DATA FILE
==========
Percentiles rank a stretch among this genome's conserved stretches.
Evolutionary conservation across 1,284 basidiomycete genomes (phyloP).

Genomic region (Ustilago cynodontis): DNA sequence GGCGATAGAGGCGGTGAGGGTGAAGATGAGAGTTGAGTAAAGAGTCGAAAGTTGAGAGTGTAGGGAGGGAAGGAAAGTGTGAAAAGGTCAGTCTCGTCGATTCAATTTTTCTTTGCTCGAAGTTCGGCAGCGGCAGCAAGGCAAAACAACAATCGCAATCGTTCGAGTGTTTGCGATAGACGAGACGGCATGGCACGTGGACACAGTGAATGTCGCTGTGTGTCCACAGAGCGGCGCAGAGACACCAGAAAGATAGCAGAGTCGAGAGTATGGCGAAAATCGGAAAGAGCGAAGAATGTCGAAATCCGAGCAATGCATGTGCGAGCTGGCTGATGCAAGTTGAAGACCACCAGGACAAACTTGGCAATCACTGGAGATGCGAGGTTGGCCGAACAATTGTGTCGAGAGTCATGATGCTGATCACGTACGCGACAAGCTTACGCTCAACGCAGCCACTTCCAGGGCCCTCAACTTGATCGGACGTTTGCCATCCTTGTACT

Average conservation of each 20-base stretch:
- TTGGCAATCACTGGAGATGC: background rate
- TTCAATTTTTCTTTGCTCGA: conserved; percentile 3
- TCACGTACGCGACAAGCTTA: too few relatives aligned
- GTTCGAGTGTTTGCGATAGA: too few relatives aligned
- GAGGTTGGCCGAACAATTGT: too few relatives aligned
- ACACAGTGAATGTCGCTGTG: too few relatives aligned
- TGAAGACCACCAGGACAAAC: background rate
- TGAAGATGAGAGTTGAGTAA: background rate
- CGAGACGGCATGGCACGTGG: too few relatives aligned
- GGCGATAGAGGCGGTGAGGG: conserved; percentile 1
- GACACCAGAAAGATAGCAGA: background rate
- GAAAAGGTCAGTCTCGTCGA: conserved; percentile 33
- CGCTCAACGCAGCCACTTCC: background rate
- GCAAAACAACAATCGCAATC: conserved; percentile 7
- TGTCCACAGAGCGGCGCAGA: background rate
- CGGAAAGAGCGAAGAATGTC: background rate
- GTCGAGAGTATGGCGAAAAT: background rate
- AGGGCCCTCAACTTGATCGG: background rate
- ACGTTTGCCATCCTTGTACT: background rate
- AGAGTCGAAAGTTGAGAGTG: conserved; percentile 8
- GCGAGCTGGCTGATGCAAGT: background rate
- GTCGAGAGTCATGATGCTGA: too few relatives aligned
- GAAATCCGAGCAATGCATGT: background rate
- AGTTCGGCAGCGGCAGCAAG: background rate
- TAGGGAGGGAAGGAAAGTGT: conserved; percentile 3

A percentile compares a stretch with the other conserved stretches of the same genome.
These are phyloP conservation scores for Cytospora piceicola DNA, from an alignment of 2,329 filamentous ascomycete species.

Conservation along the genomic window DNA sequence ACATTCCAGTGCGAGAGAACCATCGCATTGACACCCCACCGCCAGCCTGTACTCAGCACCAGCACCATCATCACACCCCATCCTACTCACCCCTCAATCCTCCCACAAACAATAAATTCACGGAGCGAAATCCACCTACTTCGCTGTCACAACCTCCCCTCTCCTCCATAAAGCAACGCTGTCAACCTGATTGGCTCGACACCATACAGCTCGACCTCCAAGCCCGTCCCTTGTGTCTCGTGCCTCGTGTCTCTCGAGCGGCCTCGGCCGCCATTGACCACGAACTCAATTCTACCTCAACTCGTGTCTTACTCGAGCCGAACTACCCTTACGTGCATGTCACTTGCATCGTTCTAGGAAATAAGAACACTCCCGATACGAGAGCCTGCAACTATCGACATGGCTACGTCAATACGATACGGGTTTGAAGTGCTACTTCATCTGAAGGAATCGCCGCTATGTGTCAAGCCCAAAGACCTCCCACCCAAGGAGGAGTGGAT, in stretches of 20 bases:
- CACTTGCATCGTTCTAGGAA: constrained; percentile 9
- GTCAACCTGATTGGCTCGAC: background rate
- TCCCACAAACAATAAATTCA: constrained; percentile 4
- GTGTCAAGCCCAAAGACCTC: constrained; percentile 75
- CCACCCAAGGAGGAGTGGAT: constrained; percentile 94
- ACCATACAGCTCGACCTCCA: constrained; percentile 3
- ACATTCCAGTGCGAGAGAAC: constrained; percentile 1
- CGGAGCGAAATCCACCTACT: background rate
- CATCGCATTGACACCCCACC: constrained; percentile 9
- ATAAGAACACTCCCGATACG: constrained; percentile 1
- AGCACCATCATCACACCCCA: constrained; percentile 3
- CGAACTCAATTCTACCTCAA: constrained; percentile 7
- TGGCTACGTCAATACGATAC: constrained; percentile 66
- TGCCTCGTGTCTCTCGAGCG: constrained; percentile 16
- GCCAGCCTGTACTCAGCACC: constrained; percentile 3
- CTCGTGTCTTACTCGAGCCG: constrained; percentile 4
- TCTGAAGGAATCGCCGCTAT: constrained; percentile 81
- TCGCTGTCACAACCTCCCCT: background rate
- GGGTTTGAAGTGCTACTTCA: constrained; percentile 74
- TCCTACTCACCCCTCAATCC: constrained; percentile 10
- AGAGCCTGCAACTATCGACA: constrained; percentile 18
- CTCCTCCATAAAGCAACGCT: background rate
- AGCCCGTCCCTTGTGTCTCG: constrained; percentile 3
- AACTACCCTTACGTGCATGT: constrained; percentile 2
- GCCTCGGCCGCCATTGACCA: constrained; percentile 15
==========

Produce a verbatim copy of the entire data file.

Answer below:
Percentiles rank a stretch among this genome's conserved stretches.
Evolutionary conservation across 1,284 basidiomycete genomes (phyloP).

Genomic region (Ustilago cynodontis): DNA sequence GGCGATAGAGGCGGTGAGGGTGAAGATGAGAGTTGAGTAAAGAGTCGAAAGTTGAGAGTGTAGGGAGGGAAGGAAAGTGTGAAAAGGTCAGTCTCGTCGATTCAATTTTTCTTTGCTCGAAGTTCGGCAGCGGCAGCAAGGCAAAACAACAATCGCAATCGTTCGAGTGTTTGCGATAGACGAGACGGCATGGCACGTGGACACAGTGAATGTCGCTGTGTGTCCACAGAGCGGCGCAGAGACACCAGAAAGATAGCAGAGTCGAGAGTATGGCGAAAATCGGAAAGAGCGAAGAATGTCGAAATCCGAGCAATGCATGTGCGAGCTGGCTGATGCAAGTTGAAGACCACCAGGACAAACTTGGCAATCACTGGAGATGCGAGGTTGGCCGAACAATTGTGTCGAGAGTCATGATGCTGATCACGTACGCGACAAGCTTACGCTCAACGCAGCCACTTCCAGGGCCCTCAACTTGATCGGACGTTTGCCATCCTTGTACT

Average conservation of each 20-base stretch:
- TTGGCAATCACTGGAGATGC: background rate
- TTCAATTTTTCTTTGCTCGA: conserved; percentile 3
- TCACGTACGCGACAAGCTTA: too few relatives aligned
- GTTCGAGTGTTTGCGATAGA: too few relatives aligned
- GAGGTTGGCCGAACAATTGT: too few relatives aligned
- ACACAGTGAATGTCGCTGTG: too few relatives aligned
- TGAAGACCACCAGGACAAAC: background rate
- TGAAGATGAGAGTTGAGTAA: background rate
- CGAGACGGCATGGCACGTGG: too few relatives aligned
- GGCGATAGAGGCGGTGAGGG: conserved; percentile 1
- GACACCAGAAAGATAGCAGA: background rate
- GAAAAGGTCAGTCTCGTCGA: conserved; percentile 33
- CGCTCAACGCAGCCACTTCC: background rate
- GCAAAACAACAATCGCAATC: conserved; percentile 7
- TGTCCACAGAGCGGCGCAGA: background rate
- CGGAAAGAGCGAAGAATGTC: background rate
- GTCGAGAGTATGGCGAAAAT: background rate
- AGGGCCCTCAACTTGATCGG: background rate
- ACGTTTGCCATCCTTGTACT: background rate
- AGAGTCGAAAGTTGAGAGTG: conserved; percentile 8
- GCGAGCTGGCTGATGCAAGT: background rate
- GTCGAGAGTCATGATGCTGA: too few relatives aligned
- GAAATCCGAGCAATGCATGT: background rate
- AGTTCGGCAGCGGCAGCAAG: background rate
- TAGGGAGGGAAGGAAAGTGT: conserved; percentile 3

A percentile compares a stretch with the other conserved stretches of the same genome.
These are phyloP conservation scores for Cytospora piceicola DNA, from an alignment of 2,329 filamentous ascomycete species.

Conservation along the genomic window DNA sequence ACATTCCAGTGCGAGAGAACCATCGCATTGACACCCCACCGCCAGCCTGTACTCAGCACCAGCACCATCATCACACCCCATCCTACTCACCCCTCAATCCTCCCACAAACAATAAATTCACGGAGCGAAATCCACCTACTTCGCTGTCACAACCTCCCCTCTCCTCCATAAAGCAACGCTGTCAACCTGATTGGCTCGACACCATACAGCTCGACCTCCAAGCCCGTCCCTTGTGTCTCGTGCCTCGTGTCTCTCGAGCGGCCTCGGCCGCCATTGACCACGAACTCAATTCTACCTCAACTCGTGTCTTACTCGAGCCGAACTACCCTTACGTGCATGTCACTTGCATCGTTCTAGGAAATAAGAACACTCCCGATACGAGAGCCTGCAACTATCGACATGGCTACGTCAATACGATACGGGTTTGAAGTGCTACTTCATCTGAAGGAATCGCCGCTATGTGTCAAGCCCAAAGACCTCCCACCCAAGGAGGAGTGGAT, in stretches of 20 bases:
- CACTTGCATCGTTCTAGGAA: constrained; percentile 9
- GTCAACCTGATTGGCTCGAC: background rate
- TCCCACAAACAATAAATTCA: constrained; percentile 4
- GTGTCAAGCCCAAAGACCTC: constrained; percentile 75
- CCACCCAAGGAGGAGTGGAT: constrained; percentile 94
- ACCATACAGCTCGACCTCCA: constrained; percentile 3
- ACATTCCAGTGCGAGAGAAC: constrained; percentile 1
- CGGAGCGAAATCCACCTACT: background rate
- CATCGCATTGACACCCCACC: constrained; percentile 9
- ATAAGAACACTCCCGATACG: constrained; percentile 1
- AGCACCATCATCACACCCCA: constrained; percentile 3
- CGAACTCAATTCTACCTCAA: constrained; percentile 7
- TGGCTACGTCAATACGATAC: constrained; percentile 66
- TGCCTCGTGTCTCTCGAGCG: constrained; percentile 16
- GCCAGCCTGTACTCAGCACC: constrained; percentile 3
- CTCGTGTCTTACTCGAGCCG: constrained; percentile 4
- TCTGAAGGAATCGCCGCTAT: constrained; percentile 81
- TCGCTGTCACAACCTCCCCT: background rate
- GGGTTTGAAGTGCTACTTCA: constrained; percentile 74
- TCCTACTCACCCCTCAATCC: constrained; percentile 10
- AGAGCCTGCAACTATCGACA: constrained; percentile 18
- CTCCTCCATAAAGCAACGCT: background rate
- AGCCCGTCCCTTGTGTCTCG: constrained; percentile 3
- AACTACCCTTACGTGCATGT: constrained; percentile 2
- GCCTCGGCCGCCATTGACCA: constrained; percentile 15